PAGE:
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Buying a home is a psychological game of poker, with very high stakes, and huge incentives to bluff and avoid inconvenient facts. However, real estate agents are legally bound to tell the truth, so you need to make sure you ask the right questions to find out what the real situation is. It could make the difference between buying a dream home and buying a dud – and save you a fortune
The agent doesn’t have to answer, but if you’re lucky they might hint at the circumstances. You might find out the owner is desperate to sell, perhaps because work is taking them overseas, and so would accept a lower price
If it’s a new listing, don’t expect the sellers to strike a bargain with you. But if it’s been sitting on the market for a while, they may be more willing to negotiate their asking price. When a property doesn’t sell right away, many buyers assume there must be something wrong with it. In reality, it may have originally been listed at too high of a price.
Agents generally hate this – it is their job to negotiate – but they can’t stop you speaking to the sellers, which can be the best thing you do. Most sellers are like you – not industry professionals – and this means they often give answers that agents would find shockingly honest. Unlike the agent, they can’t pretend ignorance if you ask why they are moving. It can also give you a much better feel for the house – ask them the best and worst points.
Is the garden shed or greenhouse included? Are the fixtures and fittings? Exactly where does the boundary lie? Make sure you see all of what you are getting. It is not unknown for most of the contents to be included in the sale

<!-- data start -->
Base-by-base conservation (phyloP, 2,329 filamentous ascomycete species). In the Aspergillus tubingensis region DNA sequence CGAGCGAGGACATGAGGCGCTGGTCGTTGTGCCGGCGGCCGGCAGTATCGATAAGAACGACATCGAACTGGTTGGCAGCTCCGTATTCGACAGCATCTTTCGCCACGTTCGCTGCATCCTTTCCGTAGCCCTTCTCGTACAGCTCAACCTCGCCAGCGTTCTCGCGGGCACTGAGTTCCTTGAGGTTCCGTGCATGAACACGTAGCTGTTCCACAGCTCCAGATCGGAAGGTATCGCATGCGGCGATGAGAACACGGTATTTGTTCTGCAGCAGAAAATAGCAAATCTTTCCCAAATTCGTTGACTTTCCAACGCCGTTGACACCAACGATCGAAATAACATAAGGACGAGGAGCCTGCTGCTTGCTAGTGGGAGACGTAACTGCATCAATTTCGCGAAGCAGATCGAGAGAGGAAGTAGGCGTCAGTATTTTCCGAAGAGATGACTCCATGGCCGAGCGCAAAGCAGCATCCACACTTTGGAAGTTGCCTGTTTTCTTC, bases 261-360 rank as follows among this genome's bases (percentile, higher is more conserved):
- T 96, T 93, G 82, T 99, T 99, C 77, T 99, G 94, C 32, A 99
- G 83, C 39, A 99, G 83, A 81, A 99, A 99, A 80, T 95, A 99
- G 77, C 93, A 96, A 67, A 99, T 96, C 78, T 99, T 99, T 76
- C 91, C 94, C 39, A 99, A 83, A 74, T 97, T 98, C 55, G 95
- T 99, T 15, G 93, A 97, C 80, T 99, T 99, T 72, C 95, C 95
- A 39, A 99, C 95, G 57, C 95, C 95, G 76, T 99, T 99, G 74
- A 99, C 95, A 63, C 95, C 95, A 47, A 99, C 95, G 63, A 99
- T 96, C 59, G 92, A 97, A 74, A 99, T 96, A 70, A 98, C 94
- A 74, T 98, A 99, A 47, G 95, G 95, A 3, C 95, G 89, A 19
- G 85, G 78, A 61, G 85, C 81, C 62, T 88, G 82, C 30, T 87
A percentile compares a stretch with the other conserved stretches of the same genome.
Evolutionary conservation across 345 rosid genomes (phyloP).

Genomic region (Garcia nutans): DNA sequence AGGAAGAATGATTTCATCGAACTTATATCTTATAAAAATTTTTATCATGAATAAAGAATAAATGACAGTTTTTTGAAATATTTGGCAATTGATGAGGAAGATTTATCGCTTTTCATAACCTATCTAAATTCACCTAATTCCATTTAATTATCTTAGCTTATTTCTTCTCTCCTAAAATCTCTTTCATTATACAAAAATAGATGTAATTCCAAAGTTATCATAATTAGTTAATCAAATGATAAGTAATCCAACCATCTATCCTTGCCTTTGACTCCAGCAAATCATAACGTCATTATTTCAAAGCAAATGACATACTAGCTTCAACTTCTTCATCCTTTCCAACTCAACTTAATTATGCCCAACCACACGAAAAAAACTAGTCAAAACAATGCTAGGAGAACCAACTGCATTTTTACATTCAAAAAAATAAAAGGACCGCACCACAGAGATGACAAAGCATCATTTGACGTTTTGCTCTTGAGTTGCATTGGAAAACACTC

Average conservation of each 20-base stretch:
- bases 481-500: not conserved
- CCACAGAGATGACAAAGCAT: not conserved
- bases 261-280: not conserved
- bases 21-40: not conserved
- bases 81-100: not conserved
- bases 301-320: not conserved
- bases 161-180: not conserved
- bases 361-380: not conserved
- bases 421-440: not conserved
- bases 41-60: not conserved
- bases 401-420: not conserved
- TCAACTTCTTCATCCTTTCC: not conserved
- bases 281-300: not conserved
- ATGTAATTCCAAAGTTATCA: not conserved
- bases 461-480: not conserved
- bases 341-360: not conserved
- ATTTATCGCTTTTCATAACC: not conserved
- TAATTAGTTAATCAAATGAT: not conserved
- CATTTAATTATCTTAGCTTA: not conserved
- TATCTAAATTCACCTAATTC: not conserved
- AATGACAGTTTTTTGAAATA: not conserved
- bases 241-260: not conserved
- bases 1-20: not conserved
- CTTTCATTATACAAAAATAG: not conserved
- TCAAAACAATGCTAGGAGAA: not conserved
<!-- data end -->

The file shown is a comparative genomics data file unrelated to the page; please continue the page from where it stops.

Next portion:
If it’s an older house, ask when it was last re-roofed, re-wired or re-piled. These things have to be done from time to time and can cost a significant amount.
You can’t get away from paying utilities, so know what your monthly budget is up against. Be sure to get an average cost — not the lowest monthly bill — and ask when peak months are. While you’re at it, ask what kind of energy sources your house appliances use — gas, electric, propane, or a combination. That’ll help you understand where you might upgrade to energy-efficient appliances to save energy costs. Remember that energy savings starts with the simplest of tasks, like sealing air leaks.
It’s not uncommon to find that older houses have some history. If you’re worried about what might have happened in the house before you moved in, ask the agent. A broad question such as whether there was anything unusual about it will cover off a range of things – one buyer said she asked whether anyone had died in the house and was told no – only to find out that someone had died in the garden.
So if you not sure what to ask a realtor when buying a house? These questions should make the top of your list.
Thanks for the info from * Thanks for the info from * Stuff and HomeOwners Alliance